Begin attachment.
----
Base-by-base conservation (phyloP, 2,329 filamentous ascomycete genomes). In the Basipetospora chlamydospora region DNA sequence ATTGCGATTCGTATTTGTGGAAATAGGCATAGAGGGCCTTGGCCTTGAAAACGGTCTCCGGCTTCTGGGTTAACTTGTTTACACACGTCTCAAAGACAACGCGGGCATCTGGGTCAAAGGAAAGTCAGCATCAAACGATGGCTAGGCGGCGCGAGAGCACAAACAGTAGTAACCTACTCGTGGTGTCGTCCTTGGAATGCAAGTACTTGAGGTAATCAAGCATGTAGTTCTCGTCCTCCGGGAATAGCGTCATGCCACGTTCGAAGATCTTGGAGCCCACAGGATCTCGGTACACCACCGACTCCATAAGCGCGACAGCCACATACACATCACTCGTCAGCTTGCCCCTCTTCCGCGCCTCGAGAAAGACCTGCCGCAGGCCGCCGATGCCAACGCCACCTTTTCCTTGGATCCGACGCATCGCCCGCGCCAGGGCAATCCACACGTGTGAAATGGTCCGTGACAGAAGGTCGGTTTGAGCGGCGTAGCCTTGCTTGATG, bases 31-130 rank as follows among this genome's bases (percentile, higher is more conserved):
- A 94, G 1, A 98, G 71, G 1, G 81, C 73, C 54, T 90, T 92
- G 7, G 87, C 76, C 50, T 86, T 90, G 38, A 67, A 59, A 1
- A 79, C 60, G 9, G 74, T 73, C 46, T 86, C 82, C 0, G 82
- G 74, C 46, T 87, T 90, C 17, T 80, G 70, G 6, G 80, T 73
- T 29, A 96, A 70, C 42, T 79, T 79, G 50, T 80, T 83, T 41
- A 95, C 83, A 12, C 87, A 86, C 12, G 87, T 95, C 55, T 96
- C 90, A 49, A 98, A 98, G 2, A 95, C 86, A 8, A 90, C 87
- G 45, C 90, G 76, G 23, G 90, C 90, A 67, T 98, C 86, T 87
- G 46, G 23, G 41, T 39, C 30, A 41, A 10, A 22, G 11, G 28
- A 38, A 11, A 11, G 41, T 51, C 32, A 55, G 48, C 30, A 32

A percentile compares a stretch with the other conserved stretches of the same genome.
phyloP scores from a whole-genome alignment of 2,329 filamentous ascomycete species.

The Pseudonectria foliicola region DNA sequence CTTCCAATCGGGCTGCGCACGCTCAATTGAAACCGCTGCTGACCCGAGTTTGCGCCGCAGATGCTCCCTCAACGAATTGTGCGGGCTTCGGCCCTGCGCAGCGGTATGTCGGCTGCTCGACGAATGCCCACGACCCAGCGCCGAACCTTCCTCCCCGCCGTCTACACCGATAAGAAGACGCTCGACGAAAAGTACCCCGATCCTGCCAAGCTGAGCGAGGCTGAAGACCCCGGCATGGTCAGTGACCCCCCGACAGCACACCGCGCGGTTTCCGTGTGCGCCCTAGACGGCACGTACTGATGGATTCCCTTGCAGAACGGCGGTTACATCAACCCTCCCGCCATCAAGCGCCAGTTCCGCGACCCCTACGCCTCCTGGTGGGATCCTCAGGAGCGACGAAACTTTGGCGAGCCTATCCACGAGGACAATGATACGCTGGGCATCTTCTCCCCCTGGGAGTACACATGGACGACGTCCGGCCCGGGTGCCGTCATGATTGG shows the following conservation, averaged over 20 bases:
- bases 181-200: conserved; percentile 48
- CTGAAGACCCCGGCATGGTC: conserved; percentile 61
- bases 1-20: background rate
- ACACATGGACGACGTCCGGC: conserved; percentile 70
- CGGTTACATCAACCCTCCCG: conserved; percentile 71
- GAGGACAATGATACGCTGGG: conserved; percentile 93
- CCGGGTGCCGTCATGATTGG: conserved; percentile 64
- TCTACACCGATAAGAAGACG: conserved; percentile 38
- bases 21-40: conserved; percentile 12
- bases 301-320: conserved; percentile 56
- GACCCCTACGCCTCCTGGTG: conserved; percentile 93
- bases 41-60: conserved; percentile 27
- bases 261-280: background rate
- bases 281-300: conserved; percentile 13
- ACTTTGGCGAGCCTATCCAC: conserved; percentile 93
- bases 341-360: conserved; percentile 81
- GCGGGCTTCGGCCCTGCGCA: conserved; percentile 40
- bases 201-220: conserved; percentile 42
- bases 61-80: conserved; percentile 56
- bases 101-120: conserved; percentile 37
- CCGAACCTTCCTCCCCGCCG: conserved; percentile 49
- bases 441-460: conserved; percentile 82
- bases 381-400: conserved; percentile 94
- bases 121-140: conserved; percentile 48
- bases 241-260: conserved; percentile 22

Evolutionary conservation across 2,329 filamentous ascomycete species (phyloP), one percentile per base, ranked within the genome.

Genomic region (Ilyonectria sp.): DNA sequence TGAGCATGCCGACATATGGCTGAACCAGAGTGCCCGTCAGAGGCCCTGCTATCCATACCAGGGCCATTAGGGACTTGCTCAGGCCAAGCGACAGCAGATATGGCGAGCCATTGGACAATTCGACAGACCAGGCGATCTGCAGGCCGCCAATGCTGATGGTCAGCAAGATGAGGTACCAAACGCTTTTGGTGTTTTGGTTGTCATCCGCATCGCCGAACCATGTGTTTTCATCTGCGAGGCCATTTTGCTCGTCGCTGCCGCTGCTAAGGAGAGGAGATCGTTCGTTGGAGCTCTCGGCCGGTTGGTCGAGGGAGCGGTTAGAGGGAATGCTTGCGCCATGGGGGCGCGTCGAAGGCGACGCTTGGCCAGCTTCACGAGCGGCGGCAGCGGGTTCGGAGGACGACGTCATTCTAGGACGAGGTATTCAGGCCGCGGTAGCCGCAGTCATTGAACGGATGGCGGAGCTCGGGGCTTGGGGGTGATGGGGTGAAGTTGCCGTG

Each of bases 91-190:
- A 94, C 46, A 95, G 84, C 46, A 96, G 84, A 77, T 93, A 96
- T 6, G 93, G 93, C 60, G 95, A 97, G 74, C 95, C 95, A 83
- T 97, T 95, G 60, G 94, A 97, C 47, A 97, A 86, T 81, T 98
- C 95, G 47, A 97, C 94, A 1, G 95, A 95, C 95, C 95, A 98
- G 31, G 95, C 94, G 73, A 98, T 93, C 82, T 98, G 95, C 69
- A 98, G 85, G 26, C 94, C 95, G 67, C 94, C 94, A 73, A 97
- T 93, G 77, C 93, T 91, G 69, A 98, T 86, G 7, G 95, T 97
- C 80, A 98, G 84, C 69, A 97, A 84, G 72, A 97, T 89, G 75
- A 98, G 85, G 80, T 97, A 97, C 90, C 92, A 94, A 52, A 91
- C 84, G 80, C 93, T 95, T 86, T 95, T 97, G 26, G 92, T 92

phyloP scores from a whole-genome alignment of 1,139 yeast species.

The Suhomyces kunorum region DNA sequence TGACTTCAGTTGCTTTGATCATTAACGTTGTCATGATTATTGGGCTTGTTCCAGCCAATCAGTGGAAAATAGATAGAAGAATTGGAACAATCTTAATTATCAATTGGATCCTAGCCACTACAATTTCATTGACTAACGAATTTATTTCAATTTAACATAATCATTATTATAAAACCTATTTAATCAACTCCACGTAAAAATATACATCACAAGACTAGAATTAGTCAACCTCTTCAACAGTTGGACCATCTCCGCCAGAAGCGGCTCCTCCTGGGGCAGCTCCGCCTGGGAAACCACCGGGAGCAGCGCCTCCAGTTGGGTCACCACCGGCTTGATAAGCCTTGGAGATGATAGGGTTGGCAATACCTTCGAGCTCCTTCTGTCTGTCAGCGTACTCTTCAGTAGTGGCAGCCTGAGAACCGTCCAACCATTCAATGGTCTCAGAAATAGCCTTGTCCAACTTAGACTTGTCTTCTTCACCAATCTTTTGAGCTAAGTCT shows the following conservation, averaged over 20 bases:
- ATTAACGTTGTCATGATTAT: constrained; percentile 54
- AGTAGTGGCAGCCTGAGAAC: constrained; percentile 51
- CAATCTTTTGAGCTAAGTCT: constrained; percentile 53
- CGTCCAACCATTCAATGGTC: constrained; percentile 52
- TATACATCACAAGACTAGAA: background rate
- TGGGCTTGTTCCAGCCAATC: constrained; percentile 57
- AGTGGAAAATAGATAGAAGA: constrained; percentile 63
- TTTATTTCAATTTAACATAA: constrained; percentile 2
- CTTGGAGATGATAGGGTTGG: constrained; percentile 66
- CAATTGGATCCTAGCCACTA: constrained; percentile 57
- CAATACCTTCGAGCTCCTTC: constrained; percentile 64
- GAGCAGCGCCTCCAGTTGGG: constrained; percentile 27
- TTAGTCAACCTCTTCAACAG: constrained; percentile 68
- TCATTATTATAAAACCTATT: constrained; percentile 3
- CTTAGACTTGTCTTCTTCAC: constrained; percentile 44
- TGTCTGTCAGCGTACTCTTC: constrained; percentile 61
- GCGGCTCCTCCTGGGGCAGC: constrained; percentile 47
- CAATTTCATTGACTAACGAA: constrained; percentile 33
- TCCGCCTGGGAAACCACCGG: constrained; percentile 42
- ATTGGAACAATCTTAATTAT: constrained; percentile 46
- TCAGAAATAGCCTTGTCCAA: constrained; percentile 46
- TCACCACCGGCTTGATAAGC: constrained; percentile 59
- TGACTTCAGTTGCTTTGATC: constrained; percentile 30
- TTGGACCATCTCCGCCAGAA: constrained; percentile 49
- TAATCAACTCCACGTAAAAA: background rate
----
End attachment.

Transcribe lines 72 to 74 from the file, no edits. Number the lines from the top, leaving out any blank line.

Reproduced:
- CAATTTCATTGACTAACGAA: constrained; percentile 33
- TCCGCCTGGGAAACCACCGG: constrained; percentile 42
- ATTGGAACAATCTTAATTAT: constrained; percentile 46